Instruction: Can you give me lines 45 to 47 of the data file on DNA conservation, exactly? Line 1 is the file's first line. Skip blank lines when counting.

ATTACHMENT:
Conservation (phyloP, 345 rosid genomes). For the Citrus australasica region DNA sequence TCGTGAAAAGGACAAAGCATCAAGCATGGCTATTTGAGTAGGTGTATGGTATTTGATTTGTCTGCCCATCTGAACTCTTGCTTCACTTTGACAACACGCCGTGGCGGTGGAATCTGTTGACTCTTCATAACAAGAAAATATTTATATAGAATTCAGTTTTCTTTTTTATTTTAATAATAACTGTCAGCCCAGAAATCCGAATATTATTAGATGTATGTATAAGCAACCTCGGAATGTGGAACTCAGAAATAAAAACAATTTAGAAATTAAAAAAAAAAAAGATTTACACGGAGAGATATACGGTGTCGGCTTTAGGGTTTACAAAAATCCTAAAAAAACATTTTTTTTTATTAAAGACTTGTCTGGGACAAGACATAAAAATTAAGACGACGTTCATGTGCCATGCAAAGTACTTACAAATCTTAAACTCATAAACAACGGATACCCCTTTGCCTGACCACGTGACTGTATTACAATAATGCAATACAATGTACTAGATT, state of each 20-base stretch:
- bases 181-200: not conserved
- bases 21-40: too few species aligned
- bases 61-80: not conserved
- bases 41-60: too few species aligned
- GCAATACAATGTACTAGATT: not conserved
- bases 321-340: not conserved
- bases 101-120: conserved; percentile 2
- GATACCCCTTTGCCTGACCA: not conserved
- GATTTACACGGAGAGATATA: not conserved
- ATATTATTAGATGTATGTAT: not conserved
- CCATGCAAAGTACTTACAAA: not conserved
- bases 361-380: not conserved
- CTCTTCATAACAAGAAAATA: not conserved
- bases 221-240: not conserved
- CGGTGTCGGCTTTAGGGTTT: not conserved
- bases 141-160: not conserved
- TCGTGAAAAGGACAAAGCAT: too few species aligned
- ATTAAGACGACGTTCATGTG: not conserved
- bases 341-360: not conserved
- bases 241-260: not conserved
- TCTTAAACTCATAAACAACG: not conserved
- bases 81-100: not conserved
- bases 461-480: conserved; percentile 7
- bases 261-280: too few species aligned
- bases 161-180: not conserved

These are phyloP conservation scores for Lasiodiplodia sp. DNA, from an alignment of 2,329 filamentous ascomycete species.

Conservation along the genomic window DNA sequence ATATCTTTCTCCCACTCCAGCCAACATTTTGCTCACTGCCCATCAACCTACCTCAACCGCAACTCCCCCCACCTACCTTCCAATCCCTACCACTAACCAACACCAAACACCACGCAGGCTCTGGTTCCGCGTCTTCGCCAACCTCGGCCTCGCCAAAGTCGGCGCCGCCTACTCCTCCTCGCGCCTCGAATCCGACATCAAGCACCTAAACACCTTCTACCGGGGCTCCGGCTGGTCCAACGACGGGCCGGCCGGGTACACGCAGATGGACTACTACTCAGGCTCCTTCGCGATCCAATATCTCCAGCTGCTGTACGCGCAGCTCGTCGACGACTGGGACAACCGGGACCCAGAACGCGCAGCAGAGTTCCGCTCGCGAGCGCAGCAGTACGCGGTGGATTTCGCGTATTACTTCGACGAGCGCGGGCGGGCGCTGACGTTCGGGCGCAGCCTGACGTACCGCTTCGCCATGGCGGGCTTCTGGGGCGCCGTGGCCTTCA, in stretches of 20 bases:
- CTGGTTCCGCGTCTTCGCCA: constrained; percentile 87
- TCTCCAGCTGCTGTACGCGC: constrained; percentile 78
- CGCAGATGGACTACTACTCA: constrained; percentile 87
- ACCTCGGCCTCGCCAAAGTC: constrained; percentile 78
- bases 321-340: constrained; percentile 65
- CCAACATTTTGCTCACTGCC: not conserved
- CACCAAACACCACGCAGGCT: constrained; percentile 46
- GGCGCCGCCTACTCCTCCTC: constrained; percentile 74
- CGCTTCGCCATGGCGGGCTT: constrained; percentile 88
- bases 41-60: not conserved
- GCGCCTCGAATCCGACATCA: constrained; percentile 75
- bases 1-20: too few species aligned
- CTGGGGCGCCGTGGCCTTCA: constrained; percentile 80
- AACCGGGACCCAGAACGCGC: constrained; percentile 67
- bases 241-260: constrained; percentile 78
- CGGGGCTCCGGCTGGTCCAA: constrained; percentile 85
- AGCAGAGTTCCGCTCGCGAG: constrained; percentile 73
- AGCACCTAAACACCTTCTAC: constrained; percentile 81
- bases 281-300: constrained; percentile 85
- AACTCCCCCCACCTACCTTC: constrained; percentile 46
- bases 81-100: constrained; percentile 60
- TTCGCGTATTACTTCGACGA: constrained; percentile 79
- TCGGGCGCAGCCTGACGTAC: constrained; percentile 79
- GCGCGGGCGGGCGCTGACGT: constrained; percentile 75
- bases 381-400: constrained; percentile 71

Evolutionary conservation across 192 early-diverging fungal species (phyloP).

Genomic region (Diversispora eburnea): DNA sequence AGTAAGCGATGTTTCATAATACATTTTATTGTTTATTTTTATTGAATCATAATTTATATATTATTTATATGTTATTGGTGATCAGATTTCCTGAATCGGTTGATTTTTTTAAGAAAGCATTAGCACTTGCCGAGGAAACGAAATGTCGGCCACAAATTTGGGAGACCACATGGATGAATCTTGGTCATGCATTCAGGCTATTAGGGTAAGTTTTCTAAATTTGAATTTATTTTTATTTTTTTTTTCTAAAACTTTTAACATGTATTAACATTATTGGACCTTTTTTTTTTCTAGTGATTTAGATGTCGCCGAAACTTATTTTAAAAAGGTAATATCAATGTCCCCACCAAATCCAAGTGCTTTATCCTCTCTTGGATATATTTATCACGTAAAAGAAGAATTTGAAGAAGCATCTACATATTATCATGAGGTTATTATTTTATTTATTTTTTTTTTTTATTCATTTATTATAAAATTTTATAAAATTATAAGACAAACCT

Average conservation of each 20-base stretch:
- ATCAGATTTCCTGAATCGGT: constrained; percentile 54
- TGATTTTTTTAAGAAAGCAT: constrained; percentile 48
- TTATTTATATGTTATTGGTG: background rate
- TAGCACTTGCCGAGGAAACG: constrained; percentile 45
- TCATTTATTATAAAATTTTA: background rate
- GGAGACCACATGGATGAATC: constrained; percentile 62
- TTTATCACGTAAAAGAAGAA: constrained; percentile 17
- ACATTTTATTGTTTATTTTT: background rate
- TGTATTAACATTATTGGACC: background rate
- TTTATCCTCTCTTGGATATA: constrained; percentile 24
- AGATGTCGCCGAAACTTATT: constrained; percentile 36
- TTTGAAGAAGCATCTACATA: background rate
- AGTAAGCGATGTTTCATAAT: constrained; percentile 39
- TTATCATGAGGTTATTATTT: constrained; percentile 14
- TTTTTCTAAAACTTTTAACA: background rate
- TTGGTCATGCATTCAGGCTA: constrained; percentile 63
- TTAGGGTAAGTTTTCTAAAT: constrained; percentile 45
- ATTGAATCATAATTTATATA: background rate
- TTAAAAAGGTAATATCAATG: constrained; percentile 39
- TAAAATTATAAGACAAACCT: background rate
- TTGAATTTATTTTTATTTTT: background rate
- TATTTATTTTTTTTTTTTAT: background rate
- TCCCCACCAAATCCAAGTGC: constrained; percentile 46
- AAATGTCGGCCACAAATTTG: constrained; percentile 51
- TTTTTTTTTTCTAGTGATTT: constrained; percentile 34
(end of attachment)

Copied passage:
- AGCAGAGTTCCGCTCGCGAG: constrained; percentile 73
- AGCACCTAAACACCTTCTAC: constrained; percentile 81
- bases 281-300: constrained; percentile 85